Only a few people actually heard the speech that night, because the BBC was seldom listened to on the continent, and millions of French were refugees on the road. However, excerpts of the speech appeared in French newspapers the next day in the (unoccupied) southern part of France, the speech was repeated for several days on the BBC, and de Gaulle spoke again on subsequent nights.
De Gaulle's 22 June speech on the BBC can be heard here in its entirety. Audio excerpts of other speeches, the full texts of the speeches, and reproductions of posters from June 1940 can be found here.
Soon enough, among the chaos and bewilderment in France, the news that a French general was in London, refusing to accept the tide of events and calling for the end of despair and the continuation of war spread by word of mouth. To this day, it remains one of the most famous speeches in French history.
From London, de Gaulle formed and led the Free French movement. Whereas the United States continued to recognise Vichy France, the British government of Winston Churchill supported de Gaulle, initially maintaining relations with the Vichy government, but subsequently recognised the Free French.
On 4 July 1940, a court-martial in Toulouse sentenced de Gaulle in absentia to four years in prison. At a second court-martial on 2 August 1940, de Gaulle was condemned to death for treason against the Vichy regime.
In his dealings with his British allies and the United States, de Gaulle insisted at all times in retaining full freedom of action on behalf of France, even when this might embarrass or inconvenience his partners. "France has no friends, only interests" is one of his best-remembered statements. Churchill is often misquoted as having commented, regarding working with de Gaulle, that: "Of all the crosses I have had to bear during this war, the heaviest has been the Cross of Lorraine (de Gaulle's symbol of Free France)". (The actual quote was by Churchill's envoy to France, Major-General Edward Spears (see ,).)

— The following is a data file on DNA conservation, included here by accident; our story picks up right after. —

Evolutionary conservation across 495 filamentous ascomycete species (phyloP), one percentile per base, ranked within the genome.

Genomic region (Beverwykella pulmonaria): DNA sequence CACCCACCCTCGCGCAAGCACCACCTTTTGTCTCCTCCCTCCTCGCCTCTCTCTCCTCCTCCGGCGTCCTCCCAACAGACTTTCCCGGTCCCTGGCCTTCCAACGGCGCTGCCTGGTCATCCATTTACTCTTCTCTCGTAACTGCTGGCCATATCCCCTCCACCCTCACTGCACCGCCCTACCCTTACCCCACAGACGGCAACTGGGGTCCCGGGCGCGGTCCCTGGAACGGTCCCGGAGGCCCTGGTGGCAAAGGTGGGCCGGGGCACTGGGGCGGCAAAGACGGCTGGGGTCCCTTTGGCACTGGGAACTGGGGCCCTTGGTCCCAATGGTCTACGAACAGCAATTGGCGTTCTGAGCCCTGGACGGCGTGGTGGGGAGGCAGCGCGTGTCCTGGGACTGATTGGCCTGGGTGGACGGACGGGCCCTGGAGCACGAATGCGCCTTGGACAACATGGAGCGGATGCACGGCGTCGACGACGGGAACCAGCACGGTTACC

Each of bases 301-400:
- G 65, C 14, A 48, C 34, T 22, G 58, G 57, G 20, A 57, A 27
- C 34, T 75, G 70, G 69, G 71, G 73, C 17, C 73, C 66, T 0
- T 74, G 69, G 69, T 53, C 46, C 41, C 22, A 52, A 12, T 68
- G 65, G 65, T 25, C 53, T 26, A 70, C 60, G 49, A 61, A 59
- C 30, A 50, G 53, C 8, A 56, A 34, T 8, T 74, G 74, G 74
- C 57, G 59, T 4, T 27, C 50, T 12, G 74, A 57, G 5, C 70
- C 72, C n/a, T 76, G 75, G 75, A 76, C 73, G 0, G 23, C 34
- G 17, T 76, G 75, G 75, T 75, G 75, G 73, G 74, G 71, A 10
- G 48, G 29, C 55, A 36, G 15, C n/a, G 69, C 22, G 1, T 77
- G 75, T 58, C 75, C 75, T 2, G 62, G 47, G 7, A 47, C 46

Working with the French resistance and supporters in France's colonial African possessions, after the Anglo-American invasion of North Africa in November 1942, de Gaulle moved his headquarters to Algiers in May 1943. He became first joint head (with the less resolutely independent Gen. Henri Giraud, the candidate preferred by the USA) and then sole chairman of the Committee of National Liberation.
At the liberation of France following Operation Overlord, in which Free French forces played a minor, symbolic role, he quickly established the authority of the Free French Forces in France, avoiding an Allied Military Government for Occupied Territories. He flew into France from the French colony of Algeria a few hours before the liberation of Paris, and drove near the front of the liberating forces into the city alongside Allied officials. De Gaulle made a famous speech at that time, which raised eyebrows amongst his allies.  After his return to Paris, he moved back into his office at the War Ministry, thus proclaiming continuity of the Third Republic and denying the legitimacy of the Vichy regime.
After the war, he served as President of the provisional government from September 1944, but resigned on 20 January 1946, complaining of conflict between the political parties, and disapproving of the draft constitution for the Fourth Republic, which he believed placed too much power in the hands of a parliament with its shifting party alliances.
De Gaulle's opposition to the proposed constitution failed as the parties of the left supported a weak presidency to prevent any repetition of the Vichy regime. The second draft constitution narrowly approved at the referendum of October 1946 was even less to de Gaulle's liking than the first.
In April 1947 de Gaulle made a renewed attempt at transforming the political scene with the creation of the Rassemblement du Peuple Français (Rally of the French People, or RPF), but the movement lost impetus after initial success. In May 1953 he withdrew again from active politics, though the RPF lingered until September 1955.
He retired to Colombey-les-deux-Églises and wrote his war memoirs, Mémoires de guerre. During this period of formal retirement, de Gaulle however maintained regular contact with past political lieutenants from wartime and RPF days, including sympathisers involved in political developments in Algeria.